- Born: 24 Apr 1743, Hartford CT
- Marriage: Hannah Wadsworth in 1783 in Hartford CT
- Died: 29 Aug 1792, Norfolk VA
Events in his life were:
- He worked from 1765 to 1784 as a silversmith in Hartford CT with a shop on King Street and later on Front Street. 8
- About 1765, he made a cream jug, inscribed WTS, for William and Sarah (Mygatt) Tiley. It is now owned by one of their descendants, Joseph Wadsworth. This silversmith was a prolific advertiser, first appearing in 1765, notifying public "he still does gold and silversmith's work at his shop on King Street, Hartford." His shop was a little east of the courthouse, according to another ad. Tiley suffered a broken collarbone when the brick schoolhouse on State Street was blown up. A story in the Boston Gazette (May 20, 1766) telling of this incident erroneously refers to him as "James Tyler, Goldsmith." A charter member of St. John's Lodge of Free Masons, 1763. Was also a charter member of the Governor's Guard in 1771, and served as a captain in Revolutionary War. In financial difficulties in 1785, he later opened a house of entertainment on Front Street at the sign of "Free Mason's Arms." 3
- Snuff box, c 1765-1785
Private Collection 14
Cover inset with horn. Engraved HC for Harriet Chenevard
- Advertised in the Connecticut Courant (Hartford CT), 8 Jun 1767, with Ebenezer Austin, a sale of silver spoons and other items at their "respective shops." 3
- Advertised in the Connecticut Courant and Weekly Intelligencer, 24 Apr 1780,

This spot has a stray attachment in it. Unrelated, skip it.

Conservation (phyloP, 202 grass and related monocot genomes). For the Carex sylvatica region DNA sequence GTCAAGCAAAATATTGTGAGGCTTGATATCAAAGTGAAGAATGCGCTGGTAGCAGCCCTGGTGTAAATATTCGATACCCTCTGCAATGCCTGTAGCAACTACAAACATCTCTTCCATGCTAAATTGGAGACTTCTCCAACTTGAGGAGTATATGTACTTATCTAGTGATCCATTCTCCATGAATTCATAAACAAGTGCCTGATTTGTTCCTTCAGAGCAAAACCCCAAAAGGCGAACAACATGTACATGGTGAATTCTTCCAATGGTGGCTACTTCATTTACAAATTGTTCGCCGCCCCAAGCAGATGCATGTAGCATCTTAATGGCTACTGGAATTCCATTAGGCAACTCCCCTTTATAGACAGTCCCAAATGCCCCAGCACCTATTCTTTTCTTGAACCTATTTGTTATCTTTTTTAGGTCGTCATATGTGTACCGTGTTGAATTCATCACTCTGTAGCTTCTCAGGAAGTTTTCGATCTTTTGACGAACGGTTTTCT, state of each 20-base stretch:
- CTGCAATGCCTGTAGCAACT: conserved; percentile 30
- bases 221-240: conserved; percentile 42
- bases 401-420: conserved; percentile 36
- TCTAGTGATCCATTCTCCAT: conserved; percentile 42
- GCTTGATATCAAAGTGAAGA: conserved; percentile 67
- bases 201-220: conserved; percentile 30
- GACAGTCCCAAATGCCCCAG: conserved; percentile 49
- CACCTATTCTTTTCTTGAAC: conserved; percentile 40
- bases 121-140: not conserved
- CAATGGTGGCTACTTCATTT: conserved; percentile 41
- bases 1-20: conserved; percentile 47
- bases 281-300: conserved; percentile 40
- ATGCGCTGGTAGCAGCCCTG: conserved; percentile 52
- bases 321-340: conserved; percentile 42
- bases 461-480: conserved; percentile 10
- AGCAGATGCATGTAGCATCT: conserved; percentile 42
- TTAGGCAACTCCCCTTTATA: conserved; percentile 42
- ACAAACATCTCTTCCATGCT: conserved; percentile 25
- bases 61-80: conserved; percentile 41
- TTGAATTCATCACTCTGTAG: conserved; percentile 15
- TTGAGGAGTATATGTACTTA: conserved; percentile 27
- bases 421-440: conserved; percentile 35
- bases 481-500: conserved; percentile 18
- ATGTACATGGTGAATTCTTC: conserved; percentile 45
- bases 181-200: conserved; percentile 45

Runaway from the subscriber, on the evening of the 23rd instant, an apprentice boy, named Paul Sayre, a native of Long Island, by trade a goldsmith, about nineteen years of age, about five feet, seven or eight inches high, a thick set fellow, flat nose, light eyes, thick lips, somewhat pitted with small pox, has short, straight dark hair. Had on and carried with him a broadcloth blue coat, jacket and breeches, a light-brown short coat, with open sleeves, a jacket about the same colour, a blue great coat, a pair of brown broadcloth breeches, a large castor hat almost new, two pair of shoes, a pair of open work silver shoe buckles and sundry other articles of clothing. Whoever will take up said apprentice, and return him to his master, or confine him so that he shall get him again, shall have One Hundred Dollars Continental Money Reward and all necessary charges paid by James Tiley.
N.B. Note well: It is supposed that he will endeavor to go on to Long Island. All masters of vessels are forbid carrying him off, or harbouring or concealing him at their peril.
- Apprenticed before 1761 to Edward White in Hartford CT
James married Hannah Wadsworth in 1783 in Hartford CT. (Hannah Wadsworth was born on 7 Apr 1750 in Hartford CT and died on 26 Feb 1801 in Windsor CT.)